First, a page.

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10 Years?!

Sometimes you end up somewhere you never intended to be, and that's ok. 

When I entered that jar of Deliciousness in the Denver County Fair in 2012, 7.5 years after I started RedCamper, I never thought it would change the trajectory of my life in such a profound way. I never had aspirations of being a food maker. Cowboy? Yes. Architect? Yes. Photo journalist? Yes. Filmmaker? Yep. Writer? You bet. Consumer packaged goods maker? Huh? What's that? No.  Not that. Alas, sometimes the tides of changes are difficult to discern at first but they can take you to places you never imagined. 

RedCamper was originally my answer to get BACK to being creative having floated off my intended path into project management, interactive information design and directing teams of other folks to do things. My role, though quite entrepreneurial in that I got to shape departments in two different young tech startups, was ultimately spreadsheets, flowcharts and management. RedCamper was my creative flex, making quirky handbags and laptop bags, and silly greeting cards from old vintage photos. Our booth design for our first stationary trade show was straight out of a film set making class. But one thing led to the next thing, and the people around me supported me and encouraged me and pushed me and pulled me, and picked me up when I fell down. Both friends and strangers. The sole OG Blue ribbon winning Colorado Whiskey Peach turned into a dozen more flavors and sizes of which 4, and maybe soon to be 5, would win national awards. One holiday market turned into hundreds of farmers markets, and one intern turned into my first employee and best friend, who then helped me lead dozens of others in our seasonal efforts to capture the peach in it’s prime. Suddenly I was just that, a consumer packaged foods maker navigating waters so far out of my understanding it's laughable.

To try to describe the thousands of hours of questioning myself, and the suffocating isolation and anxiety and fear of failure seems irrelevant and unappreciative when I look at the hundreds of photos of friends and employees and customers and contract workers who took some time out of their lives to share in this experience with me.  In many moments they carried it, when I couldn’t, believed in it, when I didn’t. It's remarkable what the power of people can do.

Like that bowl of pitted cherries, held out by Sabrinas hands and one of my favorite images, there are bright shiny moments I remember more than others, like our first farmers market booth when we rolled in not with just a popup tent and cases of our product like every one else, but with a real wooden gingham outfitted picnic table and benches, a painted backdrop of a trailer, custom wood cut flavor sign, and a piece of astroturf in case you didn’t get the hint.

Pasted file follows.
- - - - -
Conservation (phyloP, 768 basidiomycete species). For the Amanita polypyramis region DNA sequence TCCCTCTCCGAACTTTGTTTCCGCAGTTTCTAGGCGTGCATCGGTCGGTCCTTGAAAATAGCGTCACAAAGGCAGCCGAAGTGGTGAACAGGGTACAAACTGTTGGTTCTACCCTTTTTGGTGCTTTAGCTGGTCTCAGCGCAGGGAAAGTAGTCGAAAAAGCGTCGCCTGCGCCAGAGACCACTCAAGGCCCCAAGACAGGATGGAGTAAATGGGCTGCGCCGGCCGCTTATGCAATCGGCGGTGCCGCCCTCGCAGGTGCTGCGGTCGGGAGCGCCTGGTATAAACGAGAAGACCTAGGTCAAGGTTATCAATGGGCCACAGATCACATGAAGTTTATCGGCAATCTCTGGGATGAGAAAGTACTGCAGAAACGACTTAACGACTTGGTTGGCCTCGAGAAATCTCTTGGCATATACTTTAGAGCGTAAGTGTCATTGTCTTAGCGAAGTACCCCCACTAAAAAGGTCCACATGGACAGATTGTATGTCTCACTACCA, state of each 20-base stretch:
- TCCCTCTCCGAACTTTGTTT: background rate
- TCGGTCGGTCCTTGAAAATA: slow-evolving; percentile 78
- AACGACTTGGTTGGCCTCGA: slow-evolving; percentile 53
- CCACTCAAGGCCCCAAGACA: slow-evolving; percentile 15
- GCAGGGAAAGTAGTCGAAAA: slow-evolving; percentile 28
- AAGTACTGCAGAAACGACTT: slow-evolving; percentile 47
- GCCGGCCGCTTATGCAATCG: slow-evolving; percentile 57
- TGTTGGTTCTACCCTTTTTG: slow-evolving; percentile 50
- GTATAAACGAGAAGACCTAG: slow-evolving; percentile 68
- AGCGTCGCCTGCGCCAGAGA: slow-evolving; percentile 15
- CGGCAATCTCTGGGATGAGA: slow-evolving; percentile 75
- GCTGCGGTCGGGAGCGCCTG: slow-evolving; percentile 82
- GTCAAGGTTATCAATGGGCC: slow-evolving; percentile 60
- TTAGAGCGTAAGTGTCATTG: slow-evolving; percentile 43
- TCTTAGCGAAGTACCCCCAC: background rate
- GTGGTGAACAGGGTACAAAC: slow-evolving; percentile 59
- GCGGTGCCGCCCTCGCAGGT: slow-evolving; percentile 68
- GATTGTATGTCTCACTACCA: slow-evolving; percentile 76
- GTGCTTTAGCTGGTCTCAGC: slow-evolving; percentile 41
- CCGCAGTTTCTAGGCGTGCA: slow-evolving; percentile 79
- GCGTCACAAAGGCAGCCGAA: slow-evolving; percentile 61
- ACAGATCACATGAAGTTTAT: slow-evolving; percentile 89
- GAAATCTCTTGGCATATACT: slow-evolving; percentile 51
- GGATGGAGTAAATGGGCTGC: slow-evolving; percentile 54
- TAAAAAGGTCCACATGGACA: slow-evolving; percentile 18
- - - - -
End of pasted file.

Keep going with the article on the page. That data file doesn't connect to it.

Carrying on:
Picnic time ya’ll, we do things differently.

In true short cut form I have compiled a list of some of the other standout cherry bits and pieces in this ramshackle camper ride bumping down the road.

•Excited after our Whiskey Peach Blue Ribbon win in August and deciding to add this product RedCampers line I optimistically registered us for the Cherry Creek farmers market that opened in May, but by the time that rolled in we had no product to sell as we had sold it all before the end of December, and there were no peaches to be found. What to do? We launched with IPA Lemon Poppy and Absinthe Orange, two brand new untested flavors. Soon after Strawberry Limoncello and Tequila Jalapeño joined the team. Finally peaches came back in August and we could sell what I signed us up to sell.

•My dear friends Patricia and Jen worked our 3rd farmers market ever in late May without us because Mark and I had a trade show in NYC for our stationery line which had launched a few years earlier. I also was running my virtual branding agency Part + Parcel which paid all the bills. There is no way I could have done any of this with out these angels around me.

•Later that summer Martha Stewarts team asked us to participate in their American Made national contest for best new Makers. We didn’t win. But so exciting!

•Once Sabrina had to jump out of our tent in the Whole Foods parking lot or be run over by an older couple mistaking the gas pedal for the brake pedal. A table full of product nor the cash box survived, but Sabrina did! That was a summer of tent destruction losing two more to micro bursts and instilling a true PTSD response in me to doing outdoor markets. Or even visiting them.